Qatar Airways chief Akbar al-Baker boasted Wednesday that European carriers "cannot keep up" with competition from Gulf carriers, as his fast-growing airline welcomed the first Airbus A350 plane.
In a wide-ranging press conference, Baker also revealed that Qatar Airways is carrying out tests to become the first airline in the world where all flight data recordings are streamed directly from the plane’s "black box" to the ground while in flight.
Doha-based Qatar Airways, along with Dubai's Emirates and Abu Dhabi's Etihad are "the fastest growing carriers," Baker told a press conference in Doha.
"This is why we are creating a lot of concern for the European airlines who cannot keep up. We in the Gulf are leading the aviation industry today," he said.
Qatar Airways unveiled the world's first Airbus A350 XWB commercial jet, little more than a week before the plane makes its maiden flight -– from Doha to Frankfurt.
Baker pledged to expand the service soon to other European cities and New York.
The three Gulf carriers have snatched a sizable share of the long-haul sector, turning their home cities into major hubs on routes to Asia and Australasia.
They are major clients of aircraft manufacturers, with extensive lists of orders from Boeing and Airbus.
In November, Baker took a swipe at legacy carriers, accusing them of being "inefficient" and protected by EU policies.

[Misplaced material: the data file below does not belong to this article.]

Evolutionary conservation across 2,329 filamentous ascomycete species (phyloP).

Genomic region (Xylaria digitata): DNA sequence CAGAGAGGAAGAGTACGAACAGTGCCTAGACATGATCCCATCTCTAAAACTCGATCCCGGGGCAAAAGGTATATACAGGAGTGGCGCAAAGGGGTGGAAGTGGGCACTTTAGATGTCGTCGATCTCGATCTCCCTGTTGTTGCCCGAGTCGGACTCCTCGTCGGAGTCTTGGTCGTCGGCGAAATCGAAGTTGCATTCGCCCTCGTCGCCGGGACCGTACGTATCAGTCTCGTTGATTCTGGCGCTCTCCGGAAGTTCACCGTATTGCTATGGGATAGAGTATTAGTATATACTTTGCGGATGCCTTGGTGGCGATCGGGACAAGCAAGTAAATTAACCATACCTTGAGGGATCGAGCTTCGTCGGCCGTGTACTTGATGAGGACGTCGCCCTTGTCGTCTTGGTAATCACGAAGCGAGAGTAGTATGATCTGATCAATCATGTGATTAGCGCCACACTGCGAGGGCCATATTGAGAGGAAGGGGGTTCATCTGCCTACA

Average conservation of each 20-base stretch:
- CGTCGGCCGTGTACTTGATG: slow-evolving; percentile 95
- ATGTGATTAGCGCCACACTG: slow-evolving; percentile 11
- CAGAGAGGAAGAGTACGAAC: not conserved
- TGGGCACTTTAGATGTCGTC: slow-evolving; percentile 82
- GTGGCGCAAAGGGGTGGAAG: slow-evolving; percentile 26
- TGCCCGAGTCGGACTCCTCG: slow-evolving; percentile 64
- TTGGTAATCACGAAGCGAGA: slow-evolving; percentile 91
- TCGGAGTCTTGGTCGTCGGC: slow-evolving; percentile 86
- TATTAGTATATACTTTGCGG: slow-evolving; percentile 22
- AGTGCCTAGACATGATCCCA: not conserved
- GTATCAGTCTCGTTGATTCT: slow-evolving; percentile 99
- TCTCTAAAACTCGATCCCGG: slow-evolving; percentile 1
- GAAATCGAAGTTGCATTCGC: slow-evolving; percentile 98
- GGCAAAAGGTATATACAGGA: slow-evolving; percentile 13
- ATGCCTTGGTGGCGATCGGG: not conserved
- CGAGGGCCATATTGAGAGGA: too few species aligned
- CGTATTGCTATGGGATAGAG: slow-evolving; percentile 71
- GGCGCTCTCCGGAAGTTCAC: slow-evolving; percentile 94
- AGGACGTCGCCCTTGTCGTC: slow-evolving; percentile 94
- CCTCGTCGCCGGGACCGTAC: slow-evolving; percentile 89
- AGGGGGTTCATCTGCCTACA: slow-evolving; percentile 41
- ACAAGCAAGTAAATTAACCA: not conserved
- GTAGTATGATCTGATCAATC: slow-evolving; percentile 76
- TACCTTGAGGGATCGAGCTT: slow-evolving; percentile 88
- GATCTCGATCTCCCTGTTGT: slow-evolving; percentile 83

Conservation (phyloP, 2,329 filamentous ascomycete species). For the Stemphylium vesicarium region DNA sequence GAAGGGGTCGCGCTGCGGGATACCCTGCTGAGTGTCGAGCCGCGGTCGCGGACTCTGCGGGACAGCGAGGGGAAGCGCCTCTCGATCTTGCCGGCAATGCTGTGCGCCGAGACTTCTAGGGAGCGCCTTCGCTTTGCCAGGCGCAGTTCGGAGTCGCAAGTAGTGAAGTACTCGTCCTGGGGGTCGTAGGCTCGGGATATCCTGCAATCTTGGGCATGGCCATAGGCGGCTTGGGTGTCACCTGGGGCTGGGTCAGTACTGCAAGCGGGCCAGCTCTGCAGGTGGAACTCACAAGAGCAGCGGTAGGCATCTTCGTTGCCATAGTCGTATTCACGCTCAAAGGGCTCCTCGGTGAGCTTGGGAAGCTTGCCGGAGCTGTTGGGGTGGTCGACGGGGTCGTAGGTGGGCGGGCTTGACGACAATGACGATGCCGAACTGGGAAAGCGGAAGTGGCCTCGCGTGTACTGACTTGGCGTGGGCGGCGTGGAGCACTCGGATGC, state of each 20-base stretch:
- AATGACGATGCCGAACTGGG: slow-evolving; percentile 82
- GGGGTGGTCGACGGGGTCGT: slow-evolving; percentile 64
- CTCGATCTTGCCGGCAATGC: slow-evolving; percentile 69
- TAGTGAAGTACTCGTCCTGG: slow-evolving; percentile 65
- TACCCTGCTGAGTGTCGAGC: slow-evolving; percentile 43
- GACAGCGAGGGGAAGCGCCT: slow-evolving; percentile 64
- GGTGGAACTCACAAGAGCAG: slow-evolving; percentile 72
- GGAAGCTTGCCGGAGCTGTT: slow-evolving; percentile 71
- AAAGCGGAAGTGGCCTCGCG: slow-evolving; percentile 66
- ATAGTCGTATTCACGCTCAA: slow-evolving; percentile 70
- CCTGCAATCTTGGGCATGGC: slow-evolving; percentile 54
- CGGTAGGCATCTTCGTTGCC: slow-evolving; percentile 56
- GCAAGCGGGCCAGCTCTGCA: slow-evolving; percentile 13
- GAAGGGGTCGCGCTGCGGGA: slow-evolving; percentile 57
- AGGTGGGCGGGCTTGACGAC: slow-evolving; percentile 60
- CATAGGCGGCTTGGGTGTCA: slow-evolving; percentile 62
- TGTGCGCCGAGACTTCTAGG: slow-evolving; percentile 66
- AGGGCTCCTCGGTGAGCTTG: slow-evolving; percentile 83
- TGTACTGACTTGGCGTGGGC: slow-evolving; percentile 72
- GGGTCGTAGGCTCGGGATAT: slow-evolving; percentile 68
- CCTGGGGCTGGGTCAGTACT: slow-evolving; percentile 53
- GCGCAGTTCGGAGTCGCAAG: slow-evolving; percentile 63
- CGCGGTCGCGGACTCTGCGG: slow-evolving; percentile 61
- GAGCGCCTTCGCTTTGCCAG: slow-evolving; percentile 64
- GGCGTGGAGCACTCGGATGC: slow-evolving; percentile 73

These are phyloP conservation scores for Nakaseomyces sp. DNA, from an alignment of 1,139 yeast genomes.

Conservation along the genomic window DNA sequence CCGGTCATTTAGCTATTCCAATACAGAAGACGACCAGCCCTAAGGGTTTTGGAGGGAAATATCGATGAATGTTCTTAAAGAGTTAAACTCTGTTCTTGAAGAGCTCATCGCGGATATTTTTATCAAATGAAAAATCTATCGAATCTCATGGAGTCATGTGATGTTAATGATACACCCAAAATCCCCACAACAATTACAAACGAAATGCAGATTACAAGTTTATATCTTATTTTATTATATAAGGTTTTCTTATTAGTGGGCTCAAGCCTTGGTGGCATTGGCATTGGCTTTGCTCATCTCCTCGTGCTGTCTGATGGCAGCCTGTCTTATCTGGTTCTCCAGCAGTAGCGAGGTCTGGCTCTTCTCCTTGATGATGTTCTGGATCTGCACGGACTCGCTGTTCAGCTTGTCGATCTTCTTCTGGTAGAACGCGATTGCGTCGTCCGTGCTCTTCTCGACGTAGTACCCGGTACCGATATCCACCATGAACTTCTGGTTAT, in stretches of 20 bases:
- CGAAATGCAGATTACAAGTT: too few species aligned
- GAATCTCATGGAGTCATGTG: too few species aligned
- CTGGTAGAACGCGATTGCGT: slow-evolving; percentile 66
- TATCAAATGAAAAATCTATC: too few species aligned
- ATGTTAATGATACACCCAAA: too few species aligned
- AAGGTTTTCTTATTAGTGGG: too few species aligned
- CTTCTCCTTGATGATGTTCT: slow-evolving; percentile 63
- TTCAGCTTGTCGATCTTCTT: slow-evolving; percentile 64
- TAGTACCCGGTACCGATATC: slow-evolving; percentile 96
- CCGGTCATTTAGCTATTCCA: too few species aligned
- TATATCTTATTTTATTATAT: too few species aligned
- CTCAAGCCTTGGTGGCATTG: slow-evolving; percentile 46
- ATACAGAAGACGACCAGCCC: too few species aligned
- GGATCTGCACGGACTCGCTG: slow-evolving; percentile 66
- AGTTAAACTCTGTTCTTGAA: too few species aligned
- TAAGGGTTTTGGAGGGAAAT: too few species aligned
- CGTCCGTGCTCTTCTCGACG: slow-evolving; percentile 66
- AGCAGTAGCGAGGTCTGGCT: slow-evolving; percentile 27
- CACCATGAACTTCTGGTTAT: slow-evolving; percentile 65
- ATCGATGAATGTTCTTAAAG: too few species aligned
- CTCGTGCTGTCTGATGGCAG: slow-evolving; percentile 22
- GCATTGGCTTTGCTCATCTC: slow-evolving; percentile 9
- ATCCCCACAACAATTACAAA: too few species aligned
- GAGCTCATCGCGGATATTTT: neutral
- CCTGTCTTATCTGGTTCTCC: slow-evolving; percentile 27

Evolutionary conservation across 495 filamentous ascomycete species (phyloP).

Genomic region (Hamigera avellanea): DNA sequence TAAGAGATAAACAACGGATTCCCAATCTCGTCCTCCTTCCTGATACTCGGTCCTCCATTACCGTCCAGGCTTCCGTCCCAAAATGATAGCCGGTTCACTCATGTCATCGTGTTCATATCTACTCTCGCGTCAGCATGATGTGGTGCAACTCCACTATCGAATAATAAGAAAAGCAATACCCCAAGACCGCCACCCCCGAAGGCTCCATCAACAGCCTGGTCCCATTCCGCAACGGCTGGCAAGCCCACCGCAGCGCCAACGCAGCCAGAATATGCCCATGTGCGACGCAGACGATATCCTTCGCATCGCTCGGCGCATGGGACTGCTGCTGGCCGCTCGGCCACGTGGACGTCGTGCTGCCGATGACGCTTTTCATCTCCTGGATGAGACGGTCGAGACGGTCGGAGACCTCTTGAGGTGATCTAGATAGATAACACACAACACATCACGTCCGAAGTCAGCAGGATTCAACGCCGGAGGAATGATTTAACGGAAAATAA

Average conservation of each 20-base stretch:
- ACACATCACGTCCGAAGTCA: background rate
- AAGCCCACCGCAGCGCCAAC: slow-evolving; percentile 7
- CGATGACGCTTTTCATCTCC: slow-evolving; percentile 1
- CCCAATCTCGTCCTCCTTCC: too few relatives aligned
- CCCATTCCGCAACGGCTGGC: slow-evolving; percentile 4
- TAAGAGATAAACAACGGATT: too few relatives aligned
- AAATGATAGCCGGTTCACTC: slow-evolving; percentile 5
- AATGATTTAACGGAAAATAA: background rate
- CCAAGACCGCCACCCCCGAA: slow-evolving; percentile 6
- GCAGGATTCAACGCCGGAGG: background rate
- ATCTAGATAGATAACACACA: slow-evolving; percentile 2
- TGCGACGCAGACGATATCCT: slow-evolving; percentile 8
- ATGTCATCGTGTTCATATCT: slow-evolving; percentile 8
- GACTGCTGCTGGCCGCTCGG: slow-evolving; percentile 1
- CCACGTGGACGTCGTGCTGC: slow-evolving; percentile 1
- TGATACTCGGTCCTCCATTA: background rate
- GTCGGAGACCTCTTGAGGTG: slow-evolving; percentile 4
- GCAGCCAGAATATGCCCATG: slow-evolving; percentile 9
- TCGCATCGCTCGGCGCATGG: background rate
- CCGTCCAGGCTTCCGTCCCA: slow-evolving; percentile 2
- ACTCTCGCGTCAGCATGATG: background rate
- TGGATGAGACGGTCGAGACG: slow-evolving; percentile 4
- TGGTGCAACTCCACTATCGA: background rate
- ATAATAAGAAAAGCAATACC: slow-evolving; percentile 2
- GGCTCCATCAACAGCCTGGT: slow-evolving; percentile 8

The A350 XWB (extra wide body) is the newest model to roll off the European jet maker's production line and is the first entirely new plane to be showcased by one of the world's two biggest aircraft makers since Boeing unveiled its "Dreamliner" four years ago.
Airbus claims the plane's design is revolutionary, because of its fuel efficiency and relative quietness, and will be the last completely new commercial airliner developed over the next two decades.
Hailing the plane as a "majestic masterpiece" and the aviation "design of the decade", Baker said it would soon be rolled out beyond Germany.
Qatar Airways, which will be the only airline to fly A350s for the foreseeable future, has bought 80 of the planes and Baker told AFP that he expected "aircraft number eight" would be the one used for the New York route.
All 80 planes will have been received by Qatar Airways by the 2020s.
- Tests on flight tracking -
Baker said his carrier is testing a system to track all of its planes, as aviation authorities are expected to announce new global flight tracking standards following the mysterious disappearance of Malaysian Airlines MH370 last year.
"All flight data being recorded in the black box will be received continuously in an operating centre on the ground," in the system being tested by Qatar Airways, Baker said.
"Qatar Airways will, I hope, be the first to introduce this," he added.
The anticipated standards could include reporting an aircraft's position every minute after an unexpected route change, and possibly every 15 minutes during normal flights, instead of the typical half-hourly report.
Meanwhile, Baker ruled out any privatisation of Qatar Airways for the next decade.
The state-owned flag carrier had previously considered privatisation but this was shelved following the 2008 global economic crisis.
Baker said any plans by the state to sell would not take place for the "next 10 years at least".
"These 10 years will give us the opportunity to expand economic interests the way Qatar Airways wants to expand."
He also said there would be no fall in ticket prices despite the slump in world oil prices.
"There will be no reduction in ticket fares but a reduction in fuel surcharge. Fuel is only one of the costs of the airline not 100 per cent," said Baker.